You have heard your fair-share of ugly comments, I'm sure. Even those that may seem to criticize many of the top-15 entries. But they are not simply criticizing those 15 entries, they are telling you how badly they want something else, how badly some other design really deserves to be in the top-15. You cannot inject ship designs into the EVE universe, force-feeding the EVE community what your "art experts" see as the top-15 most aesthetically pleasing designs without a single clue as to what this impassioned, vibrant community needs and wants.
I feel that it is obvious now that the judges did not posses enough knowledge or background understanding of the EVE universe, seeing what was selected into the top-15, to warrant them being judges for this particular contest. They may be incredible artists or critics, but they did not have the background or interest in EVE Online to select a winning design that would ultimately speak to all of the EVE community as being representative of the greatest ship design in the contest FOR EVE Online. Not the greatest ship design in the contest, again, the greatest ship design in the contest FOR EVE Online. FOR. EVE.
Again, I feel that is the great divide here. And it seems much of the community is manifesting that into a tiny concentrated micro-warhead of a debate right now. Again, I believe this stems from a lack of background or interest by these judges in the world of EVE, the ships of EVE, the characters that are our players and community. The wars. The blood. The treachery. The corps. Popped pods and long rides home. EVE Online very much is NOT World of Warcraft, Guild Wars or Final Fantasy. In fact, I believe quite a few EVE players reading this cringed at that comparison.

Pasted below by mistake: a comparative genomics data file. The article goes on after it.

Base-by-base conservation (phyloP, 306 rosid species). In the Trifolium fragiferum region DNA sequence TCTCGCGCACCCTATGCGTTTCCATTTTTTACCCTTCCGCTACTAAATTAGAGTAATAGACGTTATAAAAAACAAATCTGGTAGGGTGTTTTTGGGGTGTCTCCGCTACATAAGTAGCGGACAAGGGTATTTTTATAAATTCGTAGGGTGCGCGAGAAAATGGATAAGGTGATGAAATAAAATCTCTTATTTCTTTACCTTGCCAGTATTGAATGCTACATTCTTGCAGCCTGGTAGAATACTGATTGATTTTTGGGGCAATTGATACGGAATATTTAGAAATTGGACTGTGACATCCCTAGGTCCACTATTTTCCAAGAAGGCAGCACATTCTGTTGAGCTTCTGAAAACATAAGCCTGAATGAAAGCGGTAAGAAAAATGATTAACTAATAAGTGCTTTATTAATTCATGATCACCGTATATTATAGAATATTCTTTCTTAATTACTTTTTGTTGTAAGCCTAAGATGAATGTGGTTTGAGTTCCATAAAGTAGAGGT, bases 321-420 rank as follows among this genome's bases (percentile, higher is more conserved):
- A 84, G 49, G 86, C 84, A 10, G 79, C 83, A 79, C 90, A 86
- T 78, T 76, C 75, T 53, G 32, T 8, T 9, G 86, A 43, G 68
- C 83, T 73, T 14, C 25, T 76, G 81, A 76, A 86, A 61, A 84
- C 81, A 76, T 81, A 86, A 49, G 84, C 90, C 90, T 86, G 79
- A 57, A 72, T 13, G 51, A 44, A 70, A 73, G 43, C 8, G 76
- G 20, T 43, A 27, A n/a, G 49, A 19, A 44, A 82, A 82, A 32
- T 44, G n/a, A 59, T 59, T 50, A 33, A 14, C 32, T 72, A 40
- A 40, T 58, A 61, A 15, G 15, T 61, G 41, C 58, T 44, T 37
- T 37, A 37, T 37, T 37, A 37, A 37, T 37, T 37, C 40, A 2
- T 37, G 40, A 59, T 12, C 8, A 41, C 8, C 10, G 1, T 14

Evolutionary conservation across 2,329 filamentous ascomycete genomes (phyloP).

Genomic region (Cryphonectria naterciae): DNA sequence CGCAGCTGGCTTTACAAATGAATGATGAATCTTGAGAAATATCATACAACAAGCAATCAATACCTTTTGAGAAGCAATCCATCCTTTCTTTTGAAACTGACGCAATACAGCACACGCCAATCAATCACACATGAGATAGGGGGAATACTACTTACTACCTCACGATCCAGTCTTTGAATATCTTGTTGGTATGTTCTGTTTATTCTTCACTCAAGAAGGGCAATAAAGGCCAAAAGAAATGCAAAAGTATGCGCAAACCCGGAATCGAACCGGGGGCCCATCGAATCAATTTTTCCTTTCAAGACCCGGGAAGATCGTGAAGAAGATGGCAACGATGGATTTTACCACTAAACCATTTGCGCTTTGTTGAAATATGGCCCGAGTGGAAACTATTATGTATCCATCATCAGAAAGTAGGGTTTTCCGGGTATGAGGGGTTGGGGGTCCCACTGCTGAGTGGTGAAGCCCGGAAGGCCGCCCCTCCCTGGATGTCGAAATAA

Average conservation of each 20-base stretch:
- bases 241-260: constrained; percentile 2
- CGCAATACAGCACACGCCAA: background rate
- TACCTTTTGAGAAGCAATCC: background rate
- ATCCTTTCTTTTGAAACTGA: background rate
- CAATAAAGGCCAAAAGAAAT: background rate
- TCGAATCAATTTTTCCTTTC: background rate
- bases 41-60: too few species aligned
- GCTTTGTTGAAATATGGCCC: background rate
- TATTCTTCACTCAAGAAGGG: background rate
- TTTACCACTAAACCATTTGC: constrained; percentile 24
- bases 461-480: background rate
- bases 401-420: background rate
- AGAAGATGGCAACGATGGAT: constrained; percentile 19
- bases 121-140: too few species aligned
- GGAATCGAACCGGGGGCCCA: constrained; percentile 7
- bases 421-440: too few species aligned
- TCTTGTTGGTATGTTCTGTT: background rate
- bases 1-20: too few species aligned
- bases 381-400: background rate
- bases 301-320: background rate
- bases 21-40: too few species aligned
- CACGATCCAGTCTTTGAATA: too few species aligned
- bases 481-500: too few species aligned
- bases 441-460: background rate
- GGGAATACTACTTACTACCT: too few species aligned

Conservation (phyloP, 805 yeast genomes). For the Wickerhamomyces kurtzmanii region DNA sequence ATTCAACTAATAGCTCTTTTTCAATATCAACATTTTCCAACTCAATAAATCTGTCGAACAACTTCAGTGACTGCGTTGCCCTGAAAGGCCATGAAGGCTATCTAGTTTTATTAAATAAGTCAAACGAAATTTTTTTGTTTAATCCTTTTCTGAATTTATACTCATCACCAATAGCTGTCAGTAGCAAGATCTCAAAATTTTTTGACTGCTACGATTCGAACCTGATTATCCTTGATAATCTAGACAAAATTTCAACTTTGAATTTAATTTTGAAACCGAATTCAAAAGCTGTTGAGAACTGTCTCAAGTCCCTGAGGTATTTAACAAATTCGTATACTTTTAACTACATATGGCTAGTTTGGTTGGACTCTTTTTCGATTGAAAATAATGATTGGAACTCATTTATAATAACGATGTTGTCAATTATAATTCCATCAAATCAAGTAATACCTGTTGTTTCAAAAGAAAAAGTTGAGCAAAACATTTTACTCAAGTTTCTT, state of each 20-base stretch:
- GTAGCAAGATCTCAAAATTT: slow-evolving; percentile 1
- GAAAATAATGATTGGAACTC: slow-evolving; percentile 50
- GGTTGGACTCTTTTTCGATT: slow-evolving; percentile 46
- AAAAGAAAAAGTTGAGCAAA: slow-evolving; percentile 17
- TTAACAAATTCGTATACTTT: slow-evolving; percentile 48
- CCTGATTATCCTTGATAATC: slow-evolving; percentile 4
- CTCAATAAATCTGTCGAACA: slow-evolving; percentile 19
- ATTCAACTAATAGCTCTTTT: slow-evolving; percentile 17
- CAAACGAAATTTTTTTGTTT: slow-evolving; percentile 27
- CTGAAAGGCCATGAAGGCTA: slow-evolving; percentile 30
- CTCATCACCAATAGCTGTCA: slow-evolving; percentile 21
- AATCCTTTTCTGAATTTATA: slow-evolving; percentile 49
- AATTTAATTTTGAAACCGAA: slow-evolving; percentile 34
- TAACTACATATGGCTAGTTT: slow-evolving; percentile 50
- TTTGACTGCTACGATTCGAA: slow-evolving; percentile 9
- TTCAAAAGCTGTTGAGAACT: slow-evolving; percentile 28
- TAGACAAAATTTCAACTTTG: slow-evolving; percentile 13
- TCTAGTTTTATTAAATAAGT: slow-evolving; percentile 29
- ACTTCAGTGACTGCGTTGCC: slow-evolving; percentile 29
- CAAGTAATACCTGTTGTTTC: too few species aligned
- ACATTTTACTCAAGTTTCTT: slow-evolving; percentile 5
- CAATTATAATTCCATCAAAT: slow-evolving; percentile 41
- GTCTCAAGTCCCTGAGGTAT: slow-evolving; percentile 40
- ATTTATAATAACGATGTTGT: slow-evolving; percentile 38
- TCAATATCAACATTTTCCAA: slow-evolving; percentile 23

It's a way of life, a way of life that your judges very much might have been missing the point of, completely. And thus, those judges may not have been the most qualified to judge this particular contest. Art is art, and EVE is EVE. They are two similar, but dramatically different things. One cannot judge the other, but this is exactly what has happened, to the benefit of deviantART and the frustration of the EVE Community.
Knowing the EVE community, and knowing CCP, this issue will likely steer itself down many different paths over the next few days. I expect it will find it's resolution one way or another. But it is important for those that are not intricately familiar with EVE Online to please respect our community, and do not judge the EVE players based on a few rough comments on this website. Many thousands of EVE players and community leaders are mad as hell that the world they love, the game they love, was not at all represented in this contest. In your journal comments I understand your frustrations with some of our community's comments, but it is only because they expected so much more out of this contest than was ultimately delivered.
Thank you again, Moonbeam, and I hope you are able to find some peace in the fact that you have an entire universe full of stark-raving, EVE-loving lunatics out to get you. But, seriously, best of luck, and be sure to drink plenty of water. Hydration is extremely important under stressful circumstances, as any decent pod pilot would tell you.
Listening to: Tom Petty
Reading: Glen Cook's "The Black Company - Silver Spike
Playing: Dragon Age: Origins
Eating: Rice/veg/tuna "goulosh"